Monday, 29 November 2010

On the Popular Support for Wikileaks

"I want to start a riot."

These were the words of a friend as we headed home from a viewing of V for Vendetta. We were flushed with excitement from the climax of the film, where thousands of people dressed as the protagonist gathered to watch the Houses of Parliament explode into fireworks to the sound of Tchaikovsky's 1812 Overture.

All of us had been stirred by the monumental epicness of the moment, where the people had risen up and removed the despotic Norsefire government.

Many of us were forced to read Nineteen Eighty-Four at school. Those, such as myself, who were not forced to read it but were interested in politics made a point of reading it. We are all well versed in the concept of 'sticking it to the man,' of standing up and destroying the autocratic regime. It's a common theme in literature, film and elsewhere; Equilibrium, The Bourne Identity, Half-Life 2. The list is almost endless.

It's common because it's exciting. It makes good entertainment. People can step into the moment and escape the typically slow-moving and unspectacular process of change in the real world. Even history often focuses on the 'seminal' moments of history such as 9/11 and the fall of the Berlin Wall.

But it is easy to ignore the choices and events in the background of history. If something like Pearl Harbour is the clock striking the hour, it is only sounding because of the 3,600 ticks and tocks that preceded it that one hears the ringing at all.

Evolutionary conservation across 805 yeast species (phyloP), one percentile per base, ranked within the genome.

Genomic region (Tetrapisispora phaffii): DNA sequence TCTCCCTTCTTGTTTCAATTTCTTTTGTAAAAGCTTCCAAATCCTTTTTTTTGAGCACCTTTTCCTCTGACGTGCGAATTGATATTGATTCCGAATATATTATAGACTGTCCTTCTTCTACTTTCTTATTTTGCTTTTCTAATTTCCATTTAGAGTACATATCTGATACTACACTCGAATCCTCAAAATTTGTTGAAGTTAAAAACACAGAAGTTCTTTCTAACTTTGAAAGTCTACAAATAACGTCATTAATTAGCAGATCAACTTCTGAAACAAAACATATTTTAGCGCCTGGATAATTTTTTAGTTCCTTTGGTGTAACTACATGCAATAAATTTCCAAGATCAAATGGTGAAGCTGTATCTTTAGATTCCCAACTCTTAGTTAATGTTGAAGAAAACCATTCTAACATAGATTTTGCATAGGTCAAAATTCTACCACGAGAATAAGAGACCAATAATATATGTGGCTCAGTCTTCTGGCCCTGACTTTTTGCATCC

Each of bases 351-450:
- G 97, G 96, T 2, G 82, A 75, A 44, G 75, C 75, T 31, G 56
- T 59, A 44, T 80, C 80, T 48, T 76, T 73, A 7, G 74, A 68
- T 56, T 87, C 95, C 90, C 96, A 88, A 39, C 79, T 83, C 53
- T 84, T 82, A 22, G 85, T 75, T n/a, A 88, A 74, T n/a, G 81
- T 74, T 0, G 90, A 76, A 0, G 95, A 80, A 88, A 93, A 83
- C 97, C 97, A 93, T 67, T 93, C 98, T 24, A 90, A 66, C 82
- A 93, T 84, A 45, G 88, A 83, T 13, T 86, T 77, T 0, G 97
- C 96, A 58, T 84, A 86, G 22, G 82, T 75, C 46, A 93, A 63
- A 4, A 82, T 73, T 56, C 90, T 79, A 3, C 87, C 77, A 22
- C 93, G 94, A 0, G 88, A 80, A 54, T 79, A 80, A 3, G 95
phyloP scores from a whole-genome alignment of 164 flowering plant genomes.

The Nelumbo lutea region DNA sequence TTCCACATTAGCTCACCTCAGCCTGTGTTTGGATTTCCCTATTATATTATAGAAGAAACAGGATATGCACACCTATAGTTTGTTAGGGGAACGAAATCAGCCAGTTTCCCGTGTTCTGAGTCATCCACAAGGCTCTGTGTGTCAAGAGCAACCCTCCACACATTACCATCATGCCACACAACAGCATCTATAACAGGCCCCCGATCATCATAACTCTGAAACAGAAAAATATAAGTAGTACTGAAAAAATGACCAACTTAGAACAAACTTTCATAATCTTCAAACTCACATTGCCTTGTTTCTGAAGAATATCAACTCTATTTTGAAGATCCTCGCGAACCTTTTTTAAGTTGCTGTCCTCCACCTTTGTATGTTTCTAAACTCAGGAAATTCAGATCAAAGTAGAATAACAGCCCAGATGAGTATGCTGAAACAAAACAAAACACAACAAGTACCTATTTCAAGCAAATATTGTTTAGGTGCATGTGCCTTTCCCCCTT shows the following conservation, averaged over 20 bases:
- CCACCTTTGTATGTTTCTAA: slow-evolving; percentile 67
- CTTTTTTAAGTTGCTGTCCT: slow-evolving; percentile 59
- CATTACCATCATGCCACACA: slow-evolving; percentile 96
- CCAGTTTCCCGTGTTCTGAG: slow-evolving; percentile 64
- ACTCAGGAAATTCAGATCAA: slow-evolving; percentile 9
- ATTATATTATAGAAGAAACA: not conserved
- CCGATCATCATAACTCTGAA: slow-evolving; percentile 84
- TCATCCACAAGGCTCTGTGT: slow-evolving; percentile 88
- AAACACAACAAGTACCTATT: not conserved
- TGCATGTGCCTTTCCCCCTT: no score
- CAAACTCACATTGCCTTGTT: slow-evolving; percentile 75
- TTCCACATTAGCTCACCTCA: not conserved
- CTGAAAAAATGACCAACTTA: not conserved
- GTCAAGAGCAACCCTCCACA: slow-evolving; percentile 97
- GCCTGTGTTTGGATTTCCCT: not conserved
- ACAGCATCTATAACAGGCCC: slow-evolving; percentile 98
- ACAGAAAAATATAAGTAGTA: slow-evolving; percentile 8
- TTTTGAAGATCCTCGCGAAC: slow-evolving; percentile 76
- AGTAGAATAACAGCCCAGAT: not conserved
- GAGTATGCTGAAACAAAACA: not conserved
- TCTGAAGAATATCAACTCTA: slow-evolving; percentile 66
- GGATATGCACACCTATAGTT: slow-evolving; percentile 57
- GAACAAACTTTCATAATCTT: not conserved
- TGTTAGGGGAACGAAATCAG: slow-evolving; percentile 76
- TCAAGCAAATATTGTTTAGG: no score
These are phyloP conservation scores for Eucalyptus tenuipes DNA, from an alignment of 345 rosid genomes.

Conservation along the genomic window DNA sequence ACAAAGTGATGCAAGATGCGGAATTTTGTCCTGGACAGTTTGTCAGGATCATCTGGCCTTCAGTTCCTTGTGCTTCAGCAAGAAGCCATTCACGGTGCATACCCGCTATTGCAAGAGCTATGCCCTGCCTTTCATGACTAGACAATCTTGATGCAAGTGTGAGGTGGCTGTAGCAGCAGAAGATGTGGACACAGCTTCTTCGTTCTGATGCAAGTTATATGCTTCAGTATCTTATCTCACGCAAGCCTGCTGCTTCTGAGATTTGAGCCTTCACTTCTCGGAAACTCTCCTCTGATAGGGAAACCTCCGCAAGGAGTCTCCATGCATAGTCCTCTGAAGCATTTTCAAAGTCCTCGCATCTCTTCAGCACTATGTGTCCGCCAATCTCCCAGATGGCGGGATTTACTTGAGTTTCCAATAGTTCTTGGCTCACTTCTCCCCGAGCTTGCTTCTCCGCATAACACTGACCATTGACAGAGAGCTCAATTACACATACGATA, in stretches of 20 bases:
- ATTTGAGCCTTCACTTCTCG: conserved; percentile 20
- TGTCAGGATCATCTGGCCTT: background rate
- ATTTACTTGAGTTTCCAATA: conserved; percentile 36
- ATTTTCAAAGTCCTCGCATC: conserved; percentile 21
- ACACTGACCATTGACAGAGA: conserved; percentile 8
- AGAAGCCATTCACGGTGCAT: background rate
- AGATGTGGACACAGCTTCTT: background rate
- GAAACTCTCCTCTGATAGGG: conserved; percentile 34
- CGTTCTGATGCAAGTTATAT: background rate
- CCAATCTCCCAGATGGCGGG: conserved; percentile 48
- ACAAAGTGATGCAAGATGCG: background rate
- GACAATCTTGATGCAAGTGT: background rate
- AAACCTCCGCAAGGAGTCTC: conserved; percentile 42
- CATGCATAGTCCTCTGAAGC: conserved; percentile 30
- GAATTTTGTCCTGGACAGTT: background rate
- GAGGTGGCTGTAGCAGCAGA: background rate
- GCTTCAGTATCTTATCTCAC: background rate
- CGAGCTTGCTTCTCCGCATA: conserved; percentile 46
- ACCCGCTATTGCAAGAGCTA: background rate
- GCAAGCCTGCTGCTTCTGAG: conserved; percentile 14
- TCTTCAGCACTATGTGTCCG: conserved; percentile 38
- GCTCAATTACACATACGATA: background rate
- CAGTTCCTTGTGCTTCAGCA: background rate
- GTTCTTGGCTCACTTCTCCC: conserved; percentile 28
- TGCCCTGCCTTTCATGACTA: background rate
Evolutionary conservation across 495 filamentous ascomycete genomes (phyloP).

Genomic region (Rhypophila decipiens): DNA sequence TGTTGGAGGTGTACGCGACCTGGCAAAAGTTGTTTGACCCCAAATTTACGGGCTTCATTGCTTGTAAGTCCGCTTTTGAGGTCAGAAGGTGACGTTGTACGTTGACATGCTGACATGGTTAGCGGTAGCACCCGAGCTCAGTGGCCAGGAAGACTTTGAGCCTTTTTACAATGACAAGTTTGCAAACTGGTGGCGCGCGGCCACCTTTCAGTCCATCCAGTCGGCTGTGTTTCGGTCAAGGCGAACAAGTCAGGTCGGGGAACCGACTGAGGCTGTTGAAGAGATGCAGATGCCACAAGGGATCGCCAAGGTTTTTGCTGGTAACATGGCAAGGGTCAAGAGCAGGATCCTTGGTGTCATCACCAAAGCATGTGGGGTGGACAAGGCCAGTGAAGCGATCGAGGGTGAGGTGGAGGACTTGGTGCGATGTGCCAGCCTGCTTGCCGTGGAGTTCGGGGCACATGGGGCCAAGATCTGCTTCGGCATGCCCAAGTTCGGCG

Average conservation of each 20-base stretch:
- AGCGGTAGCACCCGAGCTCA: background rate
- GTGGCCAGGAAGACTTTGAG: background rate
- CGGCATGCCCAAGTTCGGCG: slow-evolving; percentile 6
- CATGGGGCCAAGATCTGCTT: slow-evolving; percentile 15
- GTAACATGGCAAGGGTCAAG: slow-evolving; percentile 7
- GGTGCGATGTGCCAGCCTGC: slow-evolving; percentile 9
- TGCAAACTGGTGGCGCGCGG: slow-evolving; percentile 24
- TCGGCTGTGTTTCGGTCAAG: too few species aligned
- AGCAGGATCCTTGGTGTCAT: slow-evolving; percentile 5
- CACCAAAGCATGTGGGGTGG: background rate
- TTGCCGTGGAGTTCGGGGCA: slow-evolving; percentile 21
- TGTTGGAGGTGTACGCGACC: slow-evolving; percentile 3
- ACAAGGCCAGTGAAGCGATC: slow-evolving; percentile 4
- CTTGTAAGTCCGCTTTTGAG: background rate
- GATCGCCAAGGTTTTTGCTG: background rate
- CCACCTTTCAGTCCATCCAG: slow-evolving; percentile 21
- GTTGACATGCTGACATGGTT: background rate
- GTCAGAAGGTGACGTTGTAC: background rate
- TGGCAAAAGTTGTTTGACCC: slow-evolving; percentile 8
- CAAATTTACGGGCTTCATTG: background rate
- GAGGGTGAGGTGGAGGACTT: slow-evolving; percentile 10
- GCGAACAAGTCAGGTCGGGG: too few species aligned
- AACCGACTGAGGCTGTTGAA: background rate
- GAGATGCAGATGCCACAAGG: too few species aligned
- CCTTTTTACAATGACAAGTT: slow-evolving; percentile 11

Wikileaks provides a 'real life' example of sticking it to the man. In the words of one Tweep, the Dept of State has crashed on the highway and the whole internet is rubber-necking while justifying their voyeurism as anti-secrecy.

People naively quote "People should not be afraid of their governments. Governments should be afraid of their people." They ignore the fact that we live in the freest nations on the planet. They ignore the fact that the only reason Julian Assange et al are still alive is because they target one of the most open democracies on the planet.

The Cablegate dump has revealed little more than anyone endowed with the barest levels of common sense and knowledge already suspect and knew. It has probably set back the ability for America and other Western countries to work in our national interest.

So people applaud an organisation that remains secret and opaque in the name of openness and transparency, and congratulate its messianic, nihilistic, tyrannical leader as a moral crusader. Meanwhile, those elected and appointed to protect us and to work toward our collective comfort and security attempt to fathom the consequences of this event.

Our democracies are not perfect. But people are spoilt by it, and remain ignorant of what living in true despotism and true corruption is really like. And that sometimes secrets have to be kept, not because the government wants us like sheep, but because it's in the interest of our collective security. We don't yet know if the clock has struck twelve, or if it is merely sounding the quarter hour and the promise of larger things to come.

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